Securing Diyala

Executive Summary


  • Three large scale military operations—Fardh al Qanoon, Phantom Thunder, and Phantom Strike—decreased violence in Iraq dramatically after June 2007 by driving enemy groups from their safe havens.  As security operations, U.S. commanders deliberately negotiated with local leaders to oppose terrorist groups publicly and mobilize their population behind them.  Local leaders made it easier to clear the enemy during high-intensity operations and protect areas from enemy activity afterwards.
  • This Iraq Report explains the summer offensive operations in Diyala province northeast of Baghdad, an area of political and militarily significance for al Qaeda. It explains how U.S. forces drove al Qaeda out of Baqubah during Phantom Thunder and channeled the organization’s movement out of the city.  This report also explains how U.S. and Iraqi forces prevented the enemy from re-infiltrating urban areas and reestablishing safehavens in Diyala during Phantom Strike.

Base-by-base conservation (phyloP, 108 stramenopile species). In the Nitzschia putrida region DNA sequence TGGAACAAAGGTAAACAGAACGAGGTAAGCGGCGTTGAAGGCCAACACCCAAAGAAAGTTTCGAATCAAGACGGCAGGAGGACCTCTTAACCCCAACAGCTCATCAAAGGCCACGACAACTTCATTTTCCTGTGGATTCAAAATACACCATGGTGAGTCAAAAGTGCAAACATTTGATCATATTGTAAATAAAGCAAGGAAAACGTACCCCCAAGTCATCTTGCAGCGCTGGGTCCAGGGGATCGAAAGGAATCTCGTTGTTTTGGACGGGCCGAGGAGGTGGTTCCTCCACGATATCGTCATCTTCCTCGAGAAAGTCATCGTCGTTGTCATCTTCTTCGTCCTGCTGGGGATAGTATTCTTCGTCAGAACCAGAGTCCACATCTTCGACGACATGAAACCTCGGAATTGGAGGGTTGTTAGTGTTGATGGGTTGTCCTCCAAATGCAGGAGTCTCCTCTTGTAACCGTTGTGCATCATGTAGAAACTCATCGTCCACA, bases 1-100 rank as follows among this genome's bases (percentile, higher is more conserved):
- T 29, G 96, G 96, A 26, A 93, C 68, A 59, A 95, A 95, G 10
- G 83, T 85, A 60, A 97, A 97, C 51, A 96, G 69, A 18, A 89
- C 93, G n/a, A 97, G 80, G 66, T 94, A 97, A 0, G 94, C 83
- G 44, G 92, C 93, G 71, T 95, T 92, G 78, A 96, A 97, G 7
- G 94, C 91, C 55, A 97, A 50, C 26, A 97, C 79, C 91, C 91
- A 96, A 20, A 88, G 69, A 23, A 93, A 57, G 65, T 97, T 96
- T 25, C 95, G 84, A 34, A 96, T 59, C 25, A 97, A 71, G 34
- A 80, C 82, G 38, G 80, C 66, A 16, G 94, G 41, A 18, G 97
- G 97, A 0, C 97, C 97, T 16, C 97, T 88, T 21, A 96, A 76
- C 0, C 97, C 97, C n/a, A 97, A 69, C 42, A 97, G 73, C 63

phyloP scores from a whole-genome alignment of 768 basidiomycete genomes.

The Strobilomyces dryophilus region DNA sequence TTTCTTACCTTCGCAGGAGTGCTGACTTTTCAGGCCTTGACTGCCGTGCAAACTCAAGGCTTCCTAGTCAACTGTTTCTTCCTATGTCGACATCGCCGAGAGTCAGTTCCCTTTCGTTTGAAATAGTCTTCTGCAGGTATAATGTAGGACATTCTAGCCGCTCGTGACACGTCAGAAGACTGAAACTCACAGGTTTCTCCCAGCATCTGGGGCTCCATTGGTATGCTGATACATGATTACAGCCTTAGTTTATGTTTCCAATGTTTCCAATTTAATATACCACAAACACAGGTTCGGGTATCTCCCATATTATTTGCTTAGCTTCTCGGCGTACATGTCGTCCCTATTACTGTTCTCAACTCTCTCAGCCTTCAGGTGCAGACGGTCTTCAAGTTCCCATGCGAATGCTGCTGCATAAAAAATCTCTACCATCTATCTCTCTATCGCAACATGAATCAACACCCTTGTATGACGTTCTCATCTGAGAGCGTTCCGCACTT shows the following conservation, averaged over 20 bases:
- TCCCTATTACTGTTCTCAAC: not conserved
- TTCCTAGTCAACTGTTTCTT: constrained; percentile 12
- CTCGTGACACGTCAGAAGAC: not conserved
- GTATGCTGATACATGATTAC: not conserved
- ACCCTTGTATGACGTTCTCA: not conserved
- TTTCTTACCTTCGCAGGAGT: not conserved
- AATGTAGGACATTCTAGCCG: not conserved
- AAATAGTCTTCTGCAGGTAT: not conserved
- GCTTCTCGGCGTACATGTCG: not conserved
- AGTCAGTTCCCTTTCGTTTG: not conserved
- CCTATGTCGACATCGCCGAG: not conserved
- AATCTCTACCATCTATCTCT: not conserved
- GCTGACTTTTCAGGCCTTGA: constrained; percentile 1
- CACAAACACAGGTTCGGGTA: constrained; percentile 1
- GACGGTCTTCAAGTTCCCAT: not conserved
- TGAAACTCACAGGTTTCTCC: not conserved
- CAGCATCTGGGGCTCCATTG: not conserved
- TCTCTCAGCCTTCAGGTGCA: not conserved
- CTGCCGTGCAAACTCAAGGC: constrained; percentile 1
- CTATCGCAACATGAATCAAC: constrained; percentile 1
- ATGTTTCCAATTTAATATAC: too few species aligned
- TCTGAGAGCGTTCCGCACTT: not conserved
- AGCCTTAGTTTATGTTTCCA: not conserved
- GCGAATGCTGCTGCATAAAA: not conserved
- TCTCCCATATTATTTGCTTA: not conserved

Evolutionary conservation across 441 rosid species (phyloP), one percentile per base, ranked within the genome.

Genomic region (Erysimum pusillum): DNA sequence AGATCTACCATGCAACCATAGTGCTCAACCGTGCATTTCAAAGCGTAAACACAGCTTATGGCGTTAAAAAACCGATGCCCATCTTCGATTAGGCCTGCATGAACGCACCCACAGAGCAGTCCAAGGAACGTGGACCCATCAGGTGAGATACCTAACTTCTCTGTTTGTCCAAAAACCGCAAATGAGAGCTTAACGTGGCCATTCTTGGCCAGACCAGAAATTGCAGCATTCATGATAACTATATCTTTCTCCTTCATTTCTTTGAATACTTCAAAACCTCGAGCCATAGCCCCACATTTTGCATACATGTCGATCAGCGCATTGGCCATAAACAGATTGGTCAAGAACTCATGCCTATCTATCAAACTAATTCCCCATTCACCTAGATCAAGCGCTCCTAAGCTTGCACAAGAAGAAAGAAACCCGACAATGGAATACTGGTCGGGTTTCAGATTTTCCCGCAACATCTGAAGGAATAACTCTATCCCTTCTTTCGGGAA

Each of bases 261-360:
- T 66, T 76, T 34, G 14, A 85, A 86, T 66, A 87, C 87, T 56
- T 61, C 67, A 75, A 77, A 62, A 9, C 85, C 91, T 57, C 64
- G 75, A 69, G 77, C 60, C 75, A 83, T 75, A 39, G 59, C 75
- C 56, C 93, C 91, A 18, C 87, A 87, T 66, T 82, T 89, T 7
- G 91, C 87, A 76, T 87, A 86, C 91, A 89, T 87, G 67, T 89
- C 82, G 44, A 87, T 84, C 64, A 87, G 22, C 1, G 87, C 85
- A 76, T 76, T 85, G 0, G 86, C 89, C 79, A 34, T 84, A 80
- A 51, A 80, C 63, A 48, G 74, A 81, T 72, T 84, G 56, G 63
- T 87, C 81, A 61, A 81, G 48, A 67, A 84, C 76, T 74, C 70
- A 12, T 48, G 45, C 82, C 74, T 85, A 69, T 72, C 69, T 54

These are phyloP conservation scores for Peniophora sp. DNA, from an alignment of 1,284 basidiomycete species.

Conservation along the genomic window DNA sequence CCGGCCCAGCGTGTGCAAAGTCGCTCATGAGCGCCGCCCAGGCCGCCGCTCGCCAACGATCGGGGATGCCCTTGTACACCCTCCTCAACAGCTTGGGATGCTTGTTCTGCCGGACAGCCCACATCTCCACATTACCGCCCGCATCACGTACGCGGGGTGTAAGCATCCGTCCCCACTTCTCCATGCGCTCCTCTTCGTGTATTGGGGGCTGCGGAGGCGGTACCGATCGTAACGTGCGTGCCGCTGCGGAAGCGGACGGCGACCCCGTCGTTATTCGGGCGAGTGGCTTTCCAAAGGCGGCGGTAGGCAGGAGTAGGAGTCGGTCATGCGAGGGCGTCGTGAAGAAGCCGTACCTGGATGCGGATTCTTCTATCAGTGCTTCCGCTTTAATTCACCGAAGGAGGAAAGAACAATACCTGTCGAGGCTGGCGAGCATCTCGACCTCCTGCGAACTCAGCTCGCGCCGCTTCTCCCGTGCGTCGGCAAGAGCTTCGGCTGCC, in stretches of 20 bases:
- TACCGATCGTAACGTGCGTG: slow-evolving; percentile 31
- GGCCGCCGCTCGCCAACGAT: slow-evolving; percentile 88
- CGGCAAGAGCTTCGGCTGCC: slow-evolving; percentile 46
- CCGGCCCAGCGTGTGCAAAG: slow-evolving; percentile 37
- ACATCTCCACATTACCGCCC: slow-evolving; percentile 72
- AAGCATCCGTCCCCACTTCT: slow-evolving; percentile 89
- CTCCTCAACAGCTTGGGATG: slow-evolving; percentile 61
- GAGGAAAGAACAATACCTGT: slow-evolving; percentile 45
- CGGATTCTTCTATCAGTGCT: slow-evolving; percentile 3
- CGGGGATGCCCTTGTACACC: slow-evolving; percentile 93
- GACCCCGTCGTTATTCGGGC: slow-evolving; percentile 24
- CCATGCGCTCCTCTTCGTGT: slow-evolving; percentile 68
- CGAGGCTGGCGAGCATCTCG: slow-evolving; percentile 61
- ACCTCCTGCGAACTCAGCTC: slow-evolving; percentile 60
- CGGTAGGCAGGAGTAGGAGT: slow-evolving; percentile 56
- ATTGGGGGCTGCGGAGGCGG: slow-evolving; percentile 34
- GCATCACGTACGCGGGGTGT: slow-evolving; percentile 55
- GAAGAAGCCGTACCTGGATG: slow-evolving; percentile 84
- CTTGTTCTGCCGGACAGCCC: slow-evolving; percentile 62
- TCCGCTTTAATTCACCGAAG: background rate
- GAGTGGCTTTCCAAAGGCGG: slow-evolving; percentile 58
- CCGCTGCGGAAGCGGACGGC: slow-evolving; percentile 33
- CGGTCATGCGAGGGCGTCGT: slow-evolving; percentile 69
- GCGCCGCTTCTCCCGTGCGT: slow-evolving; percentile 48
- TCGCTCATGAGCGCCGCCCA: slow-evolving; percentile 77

• The improvements in security in Diyala province occurred as positive synergies developed between combat operations, governance, and the policy of tribal engagement. The successful implementation of counterinsurgency doctrine generated these synergies.
  • The Sunni Awakening did not spread from Anbar to Diyala; rather, increasing security in Diyala helped U.S. commanders and local leaders to oppose al Qaeda.
  • The Diyala summer offensive offers important insights into why the U.S. counterinsurgency effort in 2007 has effectively reduced violence in Iraq’s most violent province.